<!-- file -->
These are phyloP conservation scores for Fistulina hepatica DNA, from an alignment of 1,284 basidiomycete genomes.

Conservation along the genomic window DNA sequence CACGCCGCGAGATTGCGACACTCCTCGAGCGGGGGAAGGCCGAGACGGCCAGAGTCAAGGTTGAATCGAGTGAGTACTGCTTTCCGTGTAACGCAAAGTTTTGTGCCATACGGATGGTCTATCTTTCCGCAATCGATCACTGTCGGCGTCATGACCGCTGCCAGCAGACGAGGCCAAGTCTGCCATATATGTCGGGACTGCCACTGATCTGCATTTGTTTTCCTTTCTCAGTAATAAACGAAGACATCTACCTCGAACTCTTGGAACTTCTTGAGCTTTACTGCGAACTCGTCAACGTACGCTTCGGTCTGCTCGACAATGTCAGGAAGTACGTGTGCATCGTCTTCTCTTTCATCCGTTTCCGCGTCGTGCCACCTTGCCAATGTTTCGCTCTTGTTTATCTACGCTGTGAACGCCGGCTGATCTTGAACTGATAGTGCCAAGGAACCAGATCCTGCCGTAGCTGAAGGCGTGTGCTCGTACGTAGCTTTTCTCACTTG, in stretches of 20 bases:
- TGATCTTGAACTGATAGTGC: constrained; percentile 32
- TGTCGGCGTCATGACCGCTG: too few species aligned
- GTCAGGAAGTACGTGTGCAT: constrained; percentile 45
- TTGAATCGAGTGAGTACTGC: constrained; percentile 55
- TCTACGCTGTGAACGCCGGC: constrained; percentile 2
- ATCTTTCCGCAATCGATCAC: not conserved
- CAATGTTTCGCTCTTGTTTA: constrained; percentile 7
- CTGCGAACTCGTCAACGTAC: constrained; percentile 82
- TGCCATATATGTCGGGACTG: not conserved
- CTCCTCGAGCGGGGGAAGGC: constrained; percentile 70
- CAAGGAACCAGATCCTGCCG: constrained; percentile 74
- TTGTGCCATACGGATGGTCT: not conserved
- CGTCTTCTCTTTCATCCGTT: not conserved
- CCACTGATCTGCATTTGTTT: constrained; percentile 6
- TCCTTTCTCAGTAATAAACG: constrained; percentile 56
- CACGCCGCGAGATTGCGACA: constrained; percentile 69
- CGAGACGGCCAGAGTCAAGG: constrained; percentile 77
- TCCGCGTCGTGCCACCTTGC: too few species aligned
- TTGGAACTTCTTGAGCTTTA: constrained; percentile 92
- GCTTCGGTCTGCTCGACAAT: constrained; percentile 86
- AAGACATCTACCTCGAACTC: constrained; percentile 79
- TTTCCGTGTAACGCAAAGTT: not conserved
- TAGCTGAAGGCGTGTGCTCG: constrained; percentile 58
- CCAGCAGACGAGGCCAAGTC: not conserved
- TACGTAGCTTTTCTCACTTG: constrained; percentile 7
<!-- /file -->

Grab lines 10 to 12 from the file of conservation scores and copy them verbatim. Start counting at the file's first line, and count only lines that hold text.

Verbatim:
- CTGCGAACTCGTCAACGTAC: constrained; percentile 82
- TGCCATATATGTCGGGACTG: not conserved
- CTCCTCGAGCGGGGGAAGGC: constrained; percentile 70